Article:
An issue that is rearing its head now that there is a real commitment to use more disabled acting talent is "is it OK to use a disabled actor to play a character who has a different impairment to the own?". Recently I auditioned for the part of a character who had Motor Neurone Disease and before I got to BBC Elstree do strut my stuff, I was overcome with the feeling that I should not be trying out for this job. 

While I am a disabled actor, I do not have MND and I would also say I do not look like someone who does. With my typical career suicide I discussed this issue with the casting director, and it transpired they did not choose me for the role. I still don't know if the actor they did go with had MND, although it was made clear they would only cast a disabled actor. If the actor they did pick did not have MND is that a good thing, with a disabled actor getting work, or is it a just another form of ‘cripping up’? It's a question most disabled people have yet to consider. 

I don't know myself, but I do know I did feel uncomfortable with the idea of playing an impairment I have little experience of, yet I really can't play a character that could walk. If wheelchair-using actors don't get to play the roles that call for a wheelchair-user then they won't have much of career. Whether that role went to a non-disabled actor or a disabled actor, if they play a wheelchair-user but do not actually use one themselves is there any difference? Or should we rejoice that disabled talent is getting the break they so rightly deserve?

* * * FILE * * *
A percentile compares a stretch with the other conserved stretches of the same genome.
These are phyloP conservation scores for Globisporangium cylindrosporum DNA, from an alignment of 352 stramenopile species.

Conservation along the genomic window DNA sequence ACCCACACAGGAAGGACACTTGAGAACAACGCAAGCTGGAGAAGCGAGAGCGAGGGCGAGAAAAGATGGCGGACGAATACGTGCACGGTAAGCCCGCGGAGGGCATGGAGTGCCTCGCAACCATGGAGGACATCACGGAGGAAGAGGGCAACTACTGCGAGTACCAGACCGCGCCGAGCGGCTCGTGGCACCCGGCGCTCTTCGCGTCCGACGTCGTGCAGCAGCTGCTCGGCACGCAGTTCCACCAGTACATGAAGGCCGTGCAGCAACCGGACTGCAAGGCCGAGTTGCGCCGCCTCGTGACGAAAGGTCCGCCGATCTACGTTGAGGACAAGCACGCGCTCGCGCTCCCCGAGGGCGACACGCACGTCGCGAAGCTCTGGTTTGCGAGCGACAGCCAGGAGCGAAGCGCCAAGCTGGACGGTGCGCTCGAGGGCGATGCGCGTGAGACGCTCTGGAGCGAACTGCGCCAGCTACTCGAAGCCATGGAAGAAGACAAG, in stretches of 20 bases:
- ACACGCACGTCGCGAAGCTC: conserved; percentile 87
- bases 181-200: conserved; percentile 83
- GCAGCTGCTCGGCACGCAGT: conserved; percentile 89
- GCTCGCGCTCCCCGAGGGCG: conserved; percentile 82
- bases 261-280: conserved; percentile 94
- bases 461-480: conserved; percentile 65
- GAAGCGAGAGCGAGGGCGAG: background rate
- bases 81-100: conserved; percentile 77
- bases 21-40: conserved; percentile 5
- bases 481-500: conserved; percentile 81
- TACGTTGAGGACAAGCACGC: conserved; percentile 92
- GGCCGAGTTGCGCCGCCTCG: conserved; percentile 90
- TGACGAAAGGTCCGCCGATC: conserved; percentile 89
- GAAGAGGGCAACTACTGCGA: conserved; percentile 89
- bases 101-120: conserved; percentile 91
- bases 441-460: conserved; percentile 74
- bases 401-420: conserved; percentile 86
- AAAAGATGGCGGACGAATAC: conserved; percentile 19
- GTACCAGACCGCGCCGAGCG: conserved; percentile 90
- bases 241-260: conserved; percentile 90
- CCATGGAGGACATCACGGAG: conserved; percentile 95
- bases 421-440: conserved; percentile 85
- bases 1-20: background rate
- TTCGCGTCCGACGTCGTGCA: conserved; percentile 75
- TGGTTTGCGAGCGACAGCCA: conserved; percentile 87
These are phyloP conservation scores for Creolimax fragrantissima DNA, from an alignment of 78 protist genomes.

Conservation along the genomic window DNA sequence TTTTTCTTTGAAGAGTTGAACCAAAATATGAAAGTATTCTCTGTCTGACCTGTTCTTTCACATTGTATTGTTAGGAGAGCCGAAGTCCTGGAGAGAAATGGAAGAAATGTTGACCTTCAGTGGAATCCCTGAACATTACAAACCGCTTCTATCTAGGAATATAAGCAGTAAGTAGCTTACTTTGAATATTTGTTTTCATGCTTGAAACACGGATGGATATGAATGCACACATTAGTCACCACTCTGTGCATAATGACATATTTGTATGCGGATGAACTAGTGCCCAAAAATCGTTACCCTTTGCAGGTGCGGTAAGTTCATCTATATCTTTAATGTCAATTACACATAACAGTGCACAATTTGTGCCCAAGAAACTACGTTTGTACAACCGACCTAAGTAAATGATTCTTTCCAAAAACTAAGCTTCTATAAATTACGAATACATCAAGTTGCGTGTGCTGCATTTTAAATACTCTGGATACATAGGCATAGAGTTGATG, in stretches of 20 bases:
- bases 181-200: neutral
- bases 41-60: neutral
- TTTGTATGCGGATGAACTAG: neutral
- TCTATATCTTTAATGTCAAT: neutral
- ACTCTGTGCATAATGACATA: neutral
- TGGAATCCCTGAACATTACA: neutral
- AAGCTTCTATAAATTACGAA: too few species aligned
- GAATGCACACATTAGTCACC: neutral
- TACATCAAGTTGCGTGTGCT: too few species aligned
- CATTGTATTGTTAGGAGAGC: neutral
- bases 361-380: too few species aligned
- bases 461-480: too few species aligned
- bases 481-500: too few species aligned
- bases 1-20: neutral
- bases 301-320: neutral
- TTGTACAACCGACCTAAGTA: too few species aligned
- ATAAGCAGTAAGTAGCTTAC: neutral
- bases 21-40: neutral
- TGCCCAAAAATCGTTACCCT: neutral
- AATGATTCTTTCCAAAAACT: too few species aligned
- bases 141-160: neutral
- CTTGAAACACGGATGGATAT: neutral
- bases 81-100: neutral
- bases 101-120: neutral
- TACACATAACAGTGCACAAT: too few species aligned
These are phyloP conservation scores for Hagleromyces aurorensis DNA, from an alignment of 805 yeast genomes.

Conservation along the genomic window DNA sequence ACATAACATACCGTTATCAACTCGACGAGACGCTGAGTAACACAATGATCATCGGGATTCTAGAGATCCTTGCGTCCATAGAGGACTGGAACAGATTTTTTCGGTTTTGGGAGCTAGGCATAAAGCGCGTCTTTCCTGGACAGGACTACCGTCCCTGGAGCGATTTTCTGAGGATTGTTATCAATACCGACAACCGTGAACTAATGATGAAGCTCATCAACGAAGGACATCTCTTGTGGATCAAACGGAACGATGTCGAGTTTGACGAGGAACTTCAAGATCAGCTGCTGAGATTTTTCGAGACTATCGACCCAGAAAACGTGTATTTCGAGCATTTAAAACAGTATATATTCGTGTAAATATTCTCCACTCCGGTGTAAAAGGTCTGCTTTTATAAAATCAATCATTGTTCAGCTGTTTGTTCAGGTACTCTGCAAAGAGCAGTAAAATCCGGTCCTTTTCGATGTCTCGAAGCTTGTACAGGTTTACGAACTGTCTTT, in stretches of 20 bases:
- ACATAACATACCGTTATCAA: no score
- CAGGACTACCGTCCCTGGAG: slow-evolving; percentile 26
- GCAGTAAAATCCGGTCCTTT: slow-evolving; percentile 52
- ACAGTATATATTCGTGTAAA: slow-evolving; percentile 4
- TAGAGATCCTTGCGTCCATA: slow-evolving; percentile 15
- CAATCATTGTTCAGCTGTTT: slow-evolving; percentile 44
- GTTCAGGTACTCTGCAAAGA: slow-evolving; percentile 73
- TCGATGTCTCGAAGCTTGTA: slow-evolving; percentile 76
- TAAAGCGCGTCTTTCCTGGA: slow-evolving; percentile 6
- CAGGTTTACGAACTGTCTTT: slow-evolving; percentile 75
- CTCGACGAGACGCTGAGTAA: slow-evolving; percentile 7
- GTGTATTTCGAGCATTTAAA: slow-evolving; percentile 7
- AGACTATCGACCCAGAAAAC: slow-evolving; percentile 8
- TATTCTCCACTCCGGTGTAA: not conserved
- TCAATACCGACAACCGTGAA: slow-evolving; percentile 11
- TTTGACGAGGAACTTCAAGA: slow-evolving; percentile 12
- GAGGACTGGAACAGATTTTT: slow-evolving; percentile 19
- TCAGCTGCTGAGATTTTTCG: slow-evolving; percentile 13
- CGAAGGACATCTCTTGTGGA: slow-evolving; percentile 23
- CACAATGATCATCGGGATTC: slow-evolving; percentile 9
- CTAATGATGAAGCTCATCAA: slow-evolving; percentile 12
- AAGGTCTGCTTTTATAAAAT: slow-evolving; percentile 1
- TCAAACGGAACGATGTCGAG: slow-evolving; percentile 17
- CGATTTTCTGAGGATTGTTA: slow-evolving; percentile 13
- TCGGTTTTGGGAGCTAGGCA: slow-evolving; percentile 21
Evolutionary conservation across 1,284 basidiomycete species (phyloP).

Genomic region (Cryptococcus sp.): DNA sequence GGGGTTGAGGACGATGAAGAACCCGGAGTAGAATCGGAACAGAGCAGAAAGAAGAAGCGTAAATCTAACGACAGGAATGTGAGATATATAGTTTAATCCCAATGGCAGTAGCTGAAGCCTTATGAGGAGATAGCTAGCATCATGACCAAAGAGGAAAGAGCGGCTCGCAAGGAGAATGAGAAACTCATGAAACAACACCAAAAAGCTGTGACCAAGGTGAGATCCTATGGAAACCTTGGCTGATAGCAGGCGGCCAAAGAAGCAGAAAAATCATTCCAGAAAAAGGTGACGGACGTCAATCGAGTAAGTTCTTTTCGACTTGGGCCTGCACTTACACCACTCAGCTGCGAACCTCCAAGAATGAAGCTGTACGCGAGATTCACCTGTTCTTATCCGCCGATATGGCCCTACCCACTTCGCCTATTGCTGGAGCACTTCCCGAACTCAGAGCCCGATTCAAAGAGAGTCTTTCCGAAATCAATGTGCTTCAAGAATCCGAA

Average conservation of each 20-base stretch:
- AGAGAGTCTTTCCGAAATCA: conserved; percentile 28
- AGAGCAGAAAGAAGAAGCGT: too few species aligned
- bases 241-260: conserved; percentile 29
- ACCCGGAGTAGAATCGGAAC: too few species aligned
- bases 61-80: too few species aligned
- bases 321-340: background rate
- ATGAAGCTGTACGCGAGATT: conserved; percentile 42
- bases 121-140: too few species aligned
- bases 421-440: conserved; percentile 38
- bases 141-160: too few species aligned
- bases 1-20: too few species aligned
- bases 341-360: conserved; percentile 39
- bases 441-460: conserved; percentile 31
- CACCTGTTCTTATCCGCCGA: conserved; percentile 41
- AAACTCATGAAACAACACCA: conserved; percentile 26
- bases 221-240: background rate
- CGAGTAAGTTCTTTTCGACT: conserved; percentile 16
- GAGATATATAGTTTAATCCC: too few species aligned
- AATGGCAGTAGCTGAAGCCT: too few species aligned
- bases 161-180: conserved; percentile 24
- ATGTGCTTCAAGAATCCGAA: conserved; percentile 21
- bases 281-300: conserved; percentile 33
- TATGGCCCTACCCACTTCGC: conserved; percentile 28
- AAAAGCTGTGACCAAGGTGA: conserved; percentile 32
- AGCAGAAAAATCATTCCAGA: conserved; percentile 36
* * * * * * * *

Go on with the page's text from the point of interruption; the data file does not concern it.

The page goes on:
I also worry that by casting disabled actors to play against their impairment we might be giving a green light to non-disabled actors ‘cripping up’, as it is driven by this attitude that it is the talent that counts. I am sure that casting a black actor to play an obviously Asian character would not be received favourably, so why should it be okay when casting for a disabled role?

Disabled actor Kiruna Stamell is superb in the National Theatre's production of Great Britain, and she proves that disabled actors can hold their own in a strong cast of non-disabled actors. I know that anyone seeing Ms Stamell's performance will come away no longer believing the stereotype held by so many in the industry that there isn't enough talented disabled actors out there. Sadly I understand that Ms. Stamell’s understudy is not disabled, even though that position is the key route for new actors to gain experience. If disabled talent does not get those lesser roles how can the talent pool ever grow?

We are at a crossroads around the portrayal of disability in drama, both around how it is shown and by whom, and it is vital that we point the industry in the right direction as at the minute they are keen to work with us to get it right. If we miss this chance it may be many years before the pendulum of fashion that causes the desire for these kind of changes swings in our favour again. 

It's an important issue and one that will shape the portrayal of disability and disabled people for many years to come. I wonder, what do you think?

Simon Startin is a freelance theatre-maker and activist of some twenty years standing. Please click on this link to read about his moves to stir the National Theatre and the RSC to take action in supporting the work of disabled actors.